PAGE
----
Collection Items

  • Collection
    The Moldenhauer Archives - The Rosaleen Moldenhauer Memorial The Moldenhauer Archives at the Library of Congress contain approximately 3,500 items documenting the history of Western music from the medieval period through the modern era and is the richest composite gift of musical documents ever received by the Library. Before his death, Hans Moldenhauer (1906-1987) established a directive and provided funds for the Library of Congress to publish The Rosaleen Moldenhauer Memorial: Music...
    • Contributor: Moldenhauer, Hans
    • Date: 1000

    Collection Items: View 205 Items

  • Web Page
    Related Resources Items from the Moldenhauer Archives are held by the following institutions in addition to the Music Division of the Library of Congress, Washington, D.C.:
  • Web Page
    Rights and Access The Moldenhauer Archives at the Library of Congress presents complete pieces of music or the total number of pages from individual pieces in the Library of Congress Moldenhauer Archives in those cases in which the Library has received permission to do so. There are instances where the Library has been granted limited permissions, displaying only images available from the published edition of the Archives...
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    A Guide to the Moldenhauer Archives This special presentation electronically replicates the book The Rosaleen Moldenhauer Memorial. Music History from Primary Sources: A Guide to the Moldenhauer Archives. In some cases, complete works discussed in the essays are available for viewing online.
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    Acknowledgments The Music Division has been blessed with donors, each of whom has shaped, through a personal vision, the course of our development. This volume is the first landmark in the work that Hans Moldenhauer envisioned when he bequeathed the greatest portion of his Archives to the Library of Congress. Dedicated to the memory of his wife Rosaleen, with whom he gathered the Moldenhauer Archives...
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    Arnold Schoenberg's Adagio for Strings and Harp This complete, single-movement, lovely little piece in A-flat, for an unusual combination of solo violin, small string ensemble and harp--twelve players in all-immediately brings to mind the slow movement of Brahms's F-Minor Piano Quintet (whose tempo indication, by the way, is Andante, un poco Adagio), though the resemblances are subtle rather than blatant. Perhaps the connection is implied through an initial melodic span of...
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    Two Sketches for Alban Berg's "Lulu" Both sketches for Lulu preserved in the Bayerische Staatsbibliothek contain material from Act I, scene 3, and originate from the same collection of autographs in the Austrian National Library.[1] Mus. ms. 17489 is a single leaf containing a draft of the ragtime music of Act I, scene 3, measures 10071021, and a rhythmic sketch of the opening of the ragtime music, measures 991993. Berg...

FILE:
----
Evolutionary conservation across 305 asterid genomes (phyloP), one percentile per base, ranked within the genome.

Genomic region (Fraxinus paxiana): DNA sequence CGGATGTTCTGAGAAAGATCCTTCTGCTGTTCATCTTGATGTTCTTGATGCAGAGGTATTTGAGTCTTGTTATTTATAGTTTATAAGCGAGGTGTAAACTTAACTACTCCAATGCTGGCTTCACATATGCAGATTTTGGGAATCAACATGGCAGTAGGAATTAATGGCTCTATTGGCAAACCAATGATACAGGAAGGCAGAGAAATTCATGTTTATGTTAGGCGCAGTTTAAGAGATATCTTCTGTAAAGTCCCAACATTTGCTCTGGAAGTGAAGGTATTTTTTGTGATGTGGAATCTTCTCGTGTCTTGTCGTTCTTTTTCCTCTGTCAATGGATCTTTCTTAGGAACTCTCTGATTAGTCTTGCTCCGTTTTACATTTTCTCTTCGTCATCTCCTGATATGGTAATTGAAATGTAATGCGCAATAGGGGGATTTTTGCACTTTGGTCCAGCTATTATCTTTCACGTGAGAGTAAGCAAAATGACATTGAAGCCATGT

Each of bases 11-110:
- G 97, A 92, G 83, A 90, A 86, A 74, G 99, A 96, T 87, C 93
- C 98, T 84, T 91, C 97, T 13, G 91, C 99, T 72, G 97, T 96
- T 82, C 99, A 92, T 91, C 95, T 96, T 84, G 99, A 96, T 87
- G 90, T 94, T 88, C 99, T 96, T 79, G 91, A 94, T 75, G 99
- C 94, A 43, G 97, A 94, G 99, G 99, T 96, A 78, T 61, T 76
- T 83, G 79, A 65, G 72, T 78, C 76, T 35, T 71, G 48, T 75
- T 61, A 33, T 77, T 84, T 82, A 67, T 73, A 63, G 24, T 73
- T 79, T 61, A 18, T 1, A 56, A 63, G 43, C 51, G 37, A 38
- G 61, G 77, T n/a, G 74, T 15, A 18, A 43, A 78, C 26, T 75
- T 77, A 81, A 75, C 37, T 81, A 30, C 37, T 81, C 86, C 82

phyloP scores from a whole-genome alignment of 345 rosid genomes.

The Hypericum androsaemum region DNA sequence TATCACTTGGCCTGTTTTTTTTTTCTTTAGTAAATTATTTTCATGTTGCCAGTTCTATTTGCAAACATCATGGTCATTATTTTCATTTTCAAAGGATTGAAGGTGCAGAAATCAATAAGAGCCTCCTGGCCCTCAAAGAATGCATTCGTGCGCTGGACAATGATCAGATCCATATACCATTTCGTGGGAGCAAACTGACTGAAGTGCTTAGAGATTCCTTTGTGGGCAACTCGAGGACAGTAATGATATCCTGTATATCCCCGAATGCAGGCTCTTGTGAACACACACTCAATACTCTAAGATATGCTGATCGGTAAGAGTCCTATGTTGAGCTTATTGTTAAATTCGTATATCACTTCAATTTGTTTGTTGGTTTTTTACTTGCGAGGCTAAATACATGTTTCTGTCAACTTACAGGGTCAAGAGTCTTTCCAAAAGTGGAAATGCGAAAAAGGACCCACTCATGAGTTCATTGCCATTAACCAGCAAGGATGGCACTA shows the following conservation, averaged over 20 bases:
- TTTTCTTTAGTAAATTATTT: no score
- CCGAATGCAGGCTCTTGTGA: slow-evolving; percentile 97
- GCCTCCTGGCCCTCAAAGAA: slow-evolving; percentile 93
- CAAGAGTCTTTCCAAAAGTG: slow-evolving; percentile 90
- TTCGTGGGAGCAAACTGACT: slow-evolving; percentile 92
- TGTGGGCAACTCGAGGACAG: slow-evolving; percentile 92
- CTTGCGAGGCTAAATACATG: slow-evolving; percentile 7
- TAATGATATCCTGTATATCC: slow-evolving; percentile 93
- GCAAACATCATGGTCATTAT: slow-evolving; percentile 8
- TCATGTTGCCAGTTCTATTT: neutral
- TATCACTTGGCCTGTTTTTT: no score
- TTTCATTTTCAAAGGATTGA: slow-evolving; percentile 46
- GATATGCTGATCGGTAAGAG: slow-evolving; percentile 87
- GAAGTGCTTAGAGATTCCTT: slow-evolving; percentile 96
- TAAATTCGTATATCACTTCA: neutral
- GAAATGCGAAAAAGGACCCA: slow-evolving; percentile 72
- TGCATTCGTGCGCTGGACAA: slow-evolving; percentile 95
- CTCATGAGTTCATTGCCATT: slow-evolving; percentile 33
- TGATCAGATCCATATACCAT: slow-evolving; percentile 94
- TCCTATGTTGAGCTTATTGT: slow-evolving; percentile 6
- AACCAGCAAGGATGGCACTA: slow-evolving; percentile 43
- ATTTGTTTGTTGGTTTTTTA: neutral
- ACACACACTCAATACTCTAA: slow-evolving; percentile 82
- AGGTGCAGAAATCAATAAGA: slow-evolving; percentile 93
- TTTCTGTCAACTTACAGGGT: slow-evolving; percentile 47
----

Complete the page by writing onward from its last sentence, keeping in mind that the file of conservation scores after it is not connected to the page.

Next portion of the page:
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    Excerpts from Gluck's Alceste, Copied and Revised by Hector Berlioz The survival of Gluck's operas owes much to the efforts of Hector Berlioz. The present manuscript is an important document of some of those efforts, the culmination of a lifetime of experience and thought, to preserve Alceste.
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    Wolfgang Amadè Mozart's Allegro and Andante ("Fantasy") in F Minor for Mechanical Organ, K. 6o8 Anyone visiting Europe's palaces, stately homes and museums is likely to notice the musical automata. These often exquisitely made creations range in size from costly toys that can be held in one hand to organs filling whole walls. But their most common manifestations are in the form of large tabletop clocks that contain small pipe organs, and the best of them are serious instruments,...
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    Anton Webern's Jone Poems On the evening of November 29, 1944, at the Archbishop's Palace in Vienna, there occurred a poetry reading devoted to the works of Hildegard Jone. The evening was sponsored by Dr. Otto Mauer, a priest, professor, and patron of modern art who was also a personal friend of Jone's. The poetry reading was one of many such events that Mauer organized during the latter...
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    Anton Webern's "Mein Weg geht jetzt vorüber," op. 15, No.4 During the years from 1915 ti 1925, Webern was preoccupied almost exclusively with the composition of Lieder. Totalling over forty settings (complete and fragmentary) of Latin liturgical texts, pious folk texts and poems by George Trakl, these songs chronicle his continued experimentation with atonal writing and gradual adoption of the twelve-tone method. "Mein Weg geht jetzt vurüber," composed in 1922 and published as No....
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    Anton Webern's Six Pieces for Orchestra, op. 6, Arrangement for Chamber Ensemble Arnold Schoenberg first disclosed his plan for a private society devoted to the performance of contemporary music on June 30, 1918, at a meeting with friends and students in his Mödling home. The project, whose immediate incentive had been a series of public rehearsals of Schoenberg's Chamber Symphony op. 9 (in June 1918), took shape very rapidly; it led to the foundation of the...